Raised, bright red patches of skin camera.gif, often covered with loose, silvery scales, usually on the knees, elbows, or low back.
Tiny areas of bleeding when skin scales are picked or scraped off (Auspitz's sign).
Mild scaling to thick, crusted plaques on the scalp.
Itching, especially during sudden flare-ups or when the psoriasis patches are in body folds, such as under the breasts or buttocks.
Discolored or pitted nails.
Other symptoms of psoriasis may include:
Similar plaques in the same area on both sides of the body (for example, both knees or both elbows).
Flare-ups of many raindrop-shaped patches (guttate psoriasis).
Joint swelling, tenderness, and pain (psoriatic arthritis).
Psoriasis patches that appear after an injury, such as a cut, a burn, or too much sun. This is called Koebner's phenomenon. Because this response is common, it's important for people with psoriasis to avoid irritating or injuring their skin.
For moderate to severe psoriasis, you may need to use a topical medicine prescribed by your doctor, such as a corticosteroid or a medicine related to vitamin D called calcipotriene. Other topical medicines include anthralin and tars.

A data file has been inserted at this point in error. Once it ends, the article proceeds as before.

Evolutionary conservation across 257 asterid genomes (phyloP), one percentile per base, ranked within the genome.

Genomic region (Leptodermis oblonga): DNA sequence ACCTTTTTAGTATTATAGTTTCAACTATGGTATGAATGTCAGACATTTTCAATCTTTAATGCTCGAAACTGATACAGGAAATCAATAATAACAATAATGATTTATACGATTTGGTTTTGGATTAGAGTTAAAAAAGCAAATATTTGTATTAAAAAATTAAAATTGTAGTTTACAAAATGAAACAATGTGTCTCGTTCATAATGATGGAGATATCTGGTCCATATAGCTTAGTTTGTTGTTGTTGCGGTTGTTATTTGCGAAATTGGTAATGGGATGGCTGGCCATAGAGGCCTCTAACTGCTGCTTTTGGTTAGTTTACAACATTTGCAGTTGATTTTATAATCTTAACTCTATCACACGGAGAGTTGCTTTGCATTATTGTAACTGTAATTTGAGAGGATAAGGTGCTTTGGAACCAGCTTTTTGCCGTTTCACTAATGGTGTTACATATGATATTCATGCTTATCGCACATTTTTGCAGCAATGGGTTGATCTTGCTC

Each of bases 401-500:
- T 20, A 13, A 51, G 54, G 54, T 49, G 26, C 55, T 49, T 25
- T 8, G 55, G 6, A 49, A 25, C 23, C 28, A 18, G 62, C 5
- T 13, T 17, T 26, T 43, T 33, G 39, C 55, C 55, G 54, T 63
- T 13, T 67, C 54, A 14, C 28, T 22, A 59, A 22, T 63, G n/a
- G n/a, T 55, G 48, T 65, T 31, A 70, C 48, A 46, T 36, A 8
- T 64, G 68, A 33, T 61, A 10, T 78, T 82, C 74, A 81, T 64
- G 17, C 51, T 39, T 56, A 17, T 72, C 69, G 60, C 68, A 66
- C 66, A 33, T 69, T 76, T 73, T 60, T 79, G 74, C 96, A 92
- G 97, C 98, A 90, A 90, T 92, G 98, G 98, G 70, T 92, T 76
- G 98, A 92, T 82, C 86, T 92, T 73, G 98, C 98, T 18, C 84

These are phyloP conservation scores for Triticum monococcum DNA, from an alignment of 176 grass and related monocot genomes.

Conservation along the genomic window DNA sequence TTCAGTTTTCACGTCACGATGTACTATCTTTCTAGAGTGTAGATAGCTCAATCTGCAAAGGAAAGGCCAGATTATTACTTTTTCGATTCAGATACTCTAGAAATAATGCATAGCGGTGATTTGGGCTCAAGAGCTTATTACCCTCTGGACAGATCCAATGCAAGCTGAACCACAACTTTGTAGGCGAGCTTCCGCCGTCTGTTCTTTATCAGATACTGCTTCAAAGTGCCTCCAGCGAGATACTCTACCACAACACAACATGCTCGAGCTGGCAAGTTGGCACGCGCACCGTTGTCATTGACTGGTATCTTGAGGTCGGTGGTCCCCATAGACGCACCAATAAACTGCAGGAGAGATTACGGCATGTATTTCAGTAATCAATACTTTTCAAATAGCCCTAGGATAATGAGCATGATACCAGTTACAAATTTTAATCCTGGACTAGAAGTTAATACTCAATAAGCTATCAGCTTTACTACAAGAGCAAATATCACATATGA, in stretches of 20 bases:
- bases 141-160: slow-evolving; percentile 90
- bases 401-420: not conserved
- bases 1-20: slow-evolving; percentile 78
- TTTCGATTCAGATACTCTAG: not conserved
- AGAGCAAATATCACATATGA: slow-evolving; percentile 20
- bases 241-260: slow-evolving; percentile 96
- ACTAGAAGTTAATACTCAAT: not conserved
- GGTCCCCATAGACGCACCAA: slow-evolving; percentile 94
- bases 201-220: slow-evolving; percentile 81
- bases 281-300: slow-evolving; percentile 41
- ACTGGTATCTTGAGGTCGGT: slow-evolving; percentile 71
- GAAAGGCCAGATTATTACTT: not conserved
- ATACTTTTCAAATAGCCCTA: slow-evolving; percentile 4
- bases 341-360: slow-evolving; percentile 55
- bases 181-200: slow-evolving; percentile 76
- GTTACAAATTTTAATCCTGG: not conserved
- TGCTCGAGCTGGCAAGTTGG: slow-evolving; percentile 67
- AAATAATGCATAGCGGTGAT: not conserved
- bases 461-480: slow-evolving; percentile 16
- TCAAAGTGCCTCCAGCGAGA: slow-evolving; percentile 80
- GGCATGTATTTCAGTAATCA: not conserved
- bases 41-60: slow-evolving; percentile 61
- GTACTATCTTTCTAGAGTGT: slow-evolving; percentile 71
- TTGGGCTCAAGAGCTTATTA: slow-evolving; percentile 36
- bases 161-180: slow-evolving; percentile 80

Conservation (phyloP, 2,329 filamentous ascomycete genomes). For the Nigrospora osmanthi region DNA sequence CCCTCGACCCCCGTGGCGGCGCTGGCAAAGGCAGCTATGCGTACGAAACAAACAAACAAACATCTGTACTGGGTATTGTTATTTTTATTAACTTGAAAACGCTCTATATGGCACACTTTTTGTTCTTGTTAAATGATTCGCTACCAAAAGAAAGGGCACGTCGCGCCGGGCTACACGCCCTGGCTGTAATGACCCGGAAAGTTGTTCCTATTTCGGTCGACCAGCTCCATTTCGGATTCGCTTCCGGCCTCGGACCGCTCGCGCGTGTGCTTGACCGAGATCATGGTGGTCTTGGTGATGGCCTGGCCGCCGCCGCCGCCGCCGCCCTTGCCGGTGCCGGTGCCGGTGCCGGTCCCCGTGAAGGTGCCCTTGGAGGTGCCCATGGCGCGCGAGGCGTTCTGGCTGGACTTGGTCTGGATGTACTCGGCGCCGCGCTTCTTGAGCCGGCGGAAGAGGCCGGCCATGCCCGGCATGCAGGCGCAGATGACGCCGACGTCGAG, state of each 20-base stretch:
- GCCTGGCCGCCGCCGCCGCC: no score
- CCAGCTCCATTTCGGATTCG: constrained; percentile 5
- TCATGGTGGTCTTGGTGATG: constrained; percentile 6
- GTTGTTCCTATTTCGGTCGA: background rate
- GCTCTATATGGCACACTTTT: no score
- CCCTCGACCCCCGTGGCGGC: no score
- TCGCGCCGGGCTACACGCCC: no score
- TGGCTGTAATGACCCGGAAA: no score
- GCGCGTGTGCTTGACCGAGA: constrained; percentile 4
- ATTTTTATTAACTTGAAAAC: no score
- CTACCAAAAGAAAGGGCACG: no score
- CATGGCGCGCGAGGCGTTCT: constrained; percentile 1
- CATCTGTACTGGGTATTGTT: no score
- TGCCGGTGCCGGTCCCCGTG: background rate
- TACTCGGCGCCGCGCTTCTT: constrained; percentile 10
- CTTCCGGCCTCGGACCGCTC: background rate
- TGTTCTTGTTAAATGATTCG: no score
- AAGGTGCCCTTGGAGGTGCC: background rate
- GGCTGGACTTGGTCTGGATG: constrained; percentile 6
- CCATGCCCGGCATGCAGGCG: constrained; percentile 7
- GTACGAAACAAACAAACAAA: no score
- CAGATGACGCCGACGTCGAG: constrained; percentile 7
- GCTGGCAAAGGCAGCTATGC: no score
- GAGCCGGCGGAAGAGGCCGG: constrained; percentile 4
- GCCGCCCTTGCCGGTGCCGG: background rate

Your doctor may have you use occlusion therapy. This means wrapping the skin after applying moisturizers or medicated creams or gels. The wrap can be fabric or plastic. Occlusion keeps the area moist and can make the medicated creams work better. Steroid cream may be used with the occlusion treatment method for small areas, but not for more than a few days. Occlusion of large areas may cause side effects such as thinning of the skin. Talk to your doctor before using occlusion therapy, to make sure that you do it safely.
kindly consult dermatologist and orthopedician.